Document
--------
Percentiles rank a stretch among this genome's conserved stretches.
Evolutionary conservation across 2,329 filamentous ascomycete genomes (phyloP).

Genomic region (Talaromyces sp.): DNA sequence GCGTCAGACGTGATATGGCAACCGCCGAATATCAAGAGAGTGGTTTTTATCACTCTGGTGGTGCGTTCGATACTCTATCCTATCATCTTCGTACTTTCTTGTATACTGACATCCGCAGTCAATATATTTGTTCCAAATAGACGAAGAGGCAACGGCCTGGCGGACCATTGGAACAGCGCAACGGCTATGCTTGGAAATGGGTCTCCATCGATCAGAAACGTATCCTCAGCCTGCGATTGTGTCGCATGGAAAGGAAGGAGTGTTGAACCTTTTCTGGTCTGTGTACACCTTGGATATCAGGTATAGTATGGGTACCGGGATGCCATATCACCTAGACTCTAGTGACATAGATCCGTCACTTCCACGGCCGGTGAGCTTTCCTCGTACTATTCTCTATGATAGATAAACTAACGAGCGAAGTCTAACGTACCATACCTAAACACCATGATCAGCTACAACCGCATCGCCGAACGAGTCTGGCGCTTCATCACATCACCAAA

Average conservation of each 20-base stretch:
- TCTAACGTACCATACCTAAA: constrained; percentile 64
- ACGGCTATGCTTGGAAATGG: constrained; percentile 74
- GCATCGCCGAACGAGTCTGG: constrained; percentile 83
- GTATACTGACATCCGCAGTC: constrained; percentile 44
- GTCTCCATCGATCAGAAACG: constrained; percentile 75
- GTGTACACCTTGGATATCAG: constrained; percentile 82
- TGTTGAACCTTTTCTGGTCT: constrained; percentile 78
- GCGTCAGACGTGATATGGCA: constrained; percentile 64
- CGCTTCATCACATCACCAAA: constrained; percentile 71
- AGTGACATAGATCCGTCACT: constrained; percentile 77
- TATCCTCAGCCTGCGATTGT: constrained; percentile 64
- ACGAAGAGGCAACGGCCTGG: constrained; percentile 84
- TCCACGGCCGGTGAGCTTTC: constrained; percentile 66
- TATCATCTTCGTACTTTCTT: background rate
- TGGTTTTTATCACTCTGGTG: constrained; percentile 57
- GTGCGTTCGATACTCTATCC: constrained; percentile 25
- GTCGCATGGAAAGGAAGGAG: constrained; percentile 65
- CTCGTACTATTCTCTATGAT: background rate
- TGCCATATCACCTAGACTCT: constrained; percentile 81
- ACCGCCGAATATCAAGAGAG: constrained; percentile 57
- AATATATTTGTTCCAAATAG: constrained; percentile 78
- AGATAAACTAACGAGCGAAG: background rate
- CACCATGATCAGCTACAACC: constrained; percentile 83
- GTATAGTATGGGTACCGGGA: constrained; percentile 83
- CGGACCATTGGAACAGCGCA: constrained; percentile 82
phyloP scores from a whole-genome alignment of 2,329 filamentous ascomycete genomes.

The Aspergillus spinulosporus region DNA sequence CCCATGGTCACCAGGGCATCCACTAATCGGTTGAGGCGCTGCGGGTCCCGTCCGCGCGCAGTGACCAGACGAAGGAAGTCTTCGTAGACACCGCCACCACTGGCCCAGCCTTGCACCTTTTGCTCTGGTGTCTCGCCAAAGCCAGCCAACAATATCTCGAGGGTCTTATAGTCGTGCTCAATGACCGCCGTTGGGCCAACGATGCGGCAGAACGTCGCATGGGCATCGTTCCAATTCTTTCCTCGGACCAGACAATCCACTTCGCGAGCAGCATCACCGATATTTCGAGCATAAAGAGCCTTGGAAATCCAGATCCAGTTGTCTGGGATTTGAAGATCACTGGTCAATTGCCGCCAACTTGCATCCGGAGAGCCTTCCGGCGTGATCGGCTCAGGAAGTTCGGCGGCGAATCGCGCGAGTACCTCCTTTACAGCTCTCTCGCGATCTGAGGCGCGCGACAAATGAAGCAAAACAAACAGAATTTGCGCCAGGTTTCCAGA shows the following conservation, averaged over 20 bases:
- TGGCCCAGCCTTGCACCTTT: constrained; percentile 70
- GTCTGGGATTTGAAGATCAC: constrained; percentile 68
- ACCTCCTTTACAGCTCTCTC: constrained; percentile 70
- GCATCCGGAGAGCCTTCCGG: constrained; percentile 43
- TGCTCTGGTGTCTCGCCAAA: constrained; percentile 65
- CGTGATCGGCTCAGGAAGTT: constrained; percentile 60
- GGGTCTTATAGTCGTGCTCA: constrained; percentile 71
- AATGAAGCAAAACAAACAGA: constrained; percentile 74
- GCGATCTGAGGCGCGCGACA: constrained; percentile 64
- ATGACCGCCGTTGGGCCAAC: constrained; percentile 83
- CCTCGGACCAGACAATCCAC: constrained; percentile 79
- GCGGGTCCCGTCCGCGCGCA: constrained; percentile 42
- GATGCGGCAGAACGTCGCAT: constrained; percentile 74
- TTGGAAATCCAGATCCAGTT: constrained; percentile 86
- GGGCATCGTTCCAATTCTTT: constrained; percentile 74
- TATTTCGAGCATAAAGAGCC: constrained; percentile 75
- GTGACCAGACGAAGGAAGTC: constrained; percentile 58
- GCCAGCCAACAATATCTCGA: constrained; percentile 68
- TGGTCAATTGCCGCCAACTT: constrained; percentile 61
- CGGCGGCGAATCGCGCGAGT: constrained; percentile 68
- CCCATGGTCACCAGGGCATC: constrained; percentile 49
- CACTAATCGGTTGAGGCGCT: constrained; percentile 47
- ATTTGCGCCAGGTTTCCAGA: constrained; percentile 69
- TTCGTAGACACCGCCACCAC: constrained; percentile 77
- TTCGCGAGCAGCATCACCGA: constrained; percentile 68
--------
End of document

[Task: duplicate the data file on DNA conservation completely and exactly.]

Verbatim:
Percentiles rank a stretch among this genome's conserved stretches.
Evolutionary conservation across 2,329 filamentous ascomycete genomes (phyloP).

Genomic region (Talaromyces sp.): DNA sequence GCGTCAGACGTGATATGGCAACCGCCGAATATCAAGAGAGTGGTTTTTATCACTCTGGTGGTGCGTTCGATACTCTATCCTATCATCTTCGTACTTTCTTGTATACTGACATCCGCAGTCAATATATTTGTTCCAAATAGACGAAGAGGCAACGGCCTGGCGGACCATTGGAACAGCGCAACGGCTATGCTTGGAAATGGGTCTCCATCGATCAGAAACGTATCCTCAGCCTGCGATTGTGTCGCATGGAAAGGAAGGAGTGTTGAACCTTTTCTGGTCTGTGTACACCTTGGATATCAGGTATAGTATGGGTACCGGGATGCCATATCACCTAGACTCTAGTGACATAGATCCGTCACTTCCACGGCCGGTGAGCTTTCCTCGTACTATTCTCTATGATAGATAAACTAACGAGCGAAGTCTAACGTACCATACCTAAACACCATGATCAGCTACAACCGCATCGCCGAACGAGTCTGGCGCTTCATCACATCACCAAA

Average conservation of each 20-base stretch:
- TCTAACGTACCATACCTAAA: constrained; percentile 64
- ACGGCTATGCTTGGAAATGG: constrained; percentile 74
- GCATCGCCGAACGAGTCTGG: constrained; percentile 83
- GTATACTGACATCCGCAGTC: constrained; percentile 44
- GTCTCCATCGATCAGAAACG: constrained; percentile 75
- GTGTACACCTTGGATATCAG: constrained; percentile 82
- TGTTGAACCTTTTCTGGTCT: constrained; percentile 78
- GCGTCAGACGTGATATGGCA: constrained; percentile 64
- CGCTTCATCACATCACCAAA: constrained; percentile 71
- AGTGACATAGATCCGTCACT: constrained; percentile 77
- TATCCTCAGCCTGCGATTGT: constrained; percentile 64
- ACGAAGAGGCAACGGCCTGG: constrained; percentile 84
- TCCACGGCCGGTGAGCTTTC: constrained; percentile 66
- TATCATCTTCGTACTTTCTT: background rate
- TGGTTTTTATCACTCTGGTG: constrained; percentile 57
- GTGCGTTCGATACTCTATCC: constrained; percentile 25
- GTCGCATGGAAAGGAAGGAG: constrained; percentile 65
- CTCGTACTATTCTCTATGAT: background rate
- TGCCATATCACCTAGACTCT: constrained; percentile 81
- ACCGCCGAATATCAAGAGAG: constrained; percentile 57
- AATATATTTGTTCCAAATAG: constrained; percentile 78
- AGATAAACTAACGAGCGAAG: background rate
- CACCATGATCAGCTACAACC: constrained; percentile 83
- GTATAGTATGGGTACCGGGA: constrained; percentile 83
- CGGACCATTGGAACAGCGCA: constrained; percentile 82
phyloP scores from a whole-genome alignment of 2,329 filamentous ascomycete genomes.

The Aspergillus spinulosporus region DNA sequence CCCATGGTCACCAGGGCATCCACTAATCGGTTGAGGCGCTGCGGGTCCCGTCCGCGCGCAGTGACCAGACGAAGGAAGTCTTCGTAGACACCGCCACCACTGGCCCAGCCTTGCACCTTTTGCTCTGGTGTCTCGCCAAAGCCAGCCAACAATATCTCGAGGGTCTTATAGTCGTGCTCAATGACCGCCGTTGGGCCAACGATGCGGCAGAACGTCGCATGGGCATCGTTCCAATTCTTTCCTCGGACCAGACAATCCACTTCGCGAGCAGCATCACCGATATTTCGAGCATAAAGAGCCTTGGAAATCCAGATCCAGTTGTCTGGGATTTGAAGATCACTGGTCAATTGCCGCCAACTTGCATCCGGAGAGCCTTCCGGCGTGATCGGCTCAGGAAGTTCGGCGGCGAATCGCGCGAGTACCTCCTTTACAGCTCTCTCGCGATCTGAGGCGCGCGACAAATGAAGCAAAACAAACAGAATTTGCGCCAGGTTTCCAGA shows the following conservation, averaged over 20 bases:
- TGGCCCAGCCTTGCACCTTT: constrained; percentile 70
- GTCTGGGATTTGAAGATCAC: constrained; percentile 68
- ACCTCCTTTACAGCTCTCTC: constrained; percentile 70
- GCATCCGGAGAGCCTTCCGG: constrained; percentile 43
- TGCTCTGGTGTCTCGCCAAA: constrained; percentile 65
- CGTGATCGGCTCAGGAAGTT: constrained; percentile 60
- GGGTCTTATAGTCGTGCTCA: constrained; percentile 71
- AATGAAGCAAAACAAACAGA: constrained; percentile 74
- GCGATCTGAGGCGCGCGACA: constrained; percentile 64
- ATGACCGCCGTTGGGCCAAC: constrained; percentile 83
- CCTCGGACCAGACAATCCAC: constrained; percentile 79
- GCGGGTCCCGTCCGCGCGCA: constrained; percentile 42
- GATGCGGCAGAACGTCGCAT: constrained; percentile 74
- TTGGAAATCCAGATCCAGTT: constrained; percentile 86
- GGGCATCGTTCCAATTCTTT: constrained; percentile 74
- TATTTCGAGCATAAAGAGCC: constrained; percentile 75
- GTGACCAGACGAAGGAAGTC: constrained; percentile 58
- GCCAGCCAACAATATCTCGA: constrained; percentile 68
- TGGTCAATTGCCGCCAACTT: constrained; percentile 61
- CGGCGGCGAATCGCGCGAGT: constrained; percentile 68
- CCCATGGTCACCAGGGCATC: constrained; percentile 49
- CACTAATCGGTTGAGGCGCT: constrained; percentile 47
- ATTTGCGCCAGGTTTCCAGA: constrained; percentile 69
- TTCGTAGACACCGCCACCAC: constrained; percentile 77
- TTCGCGAGCAGCATCACCGA: constrained; percentile 68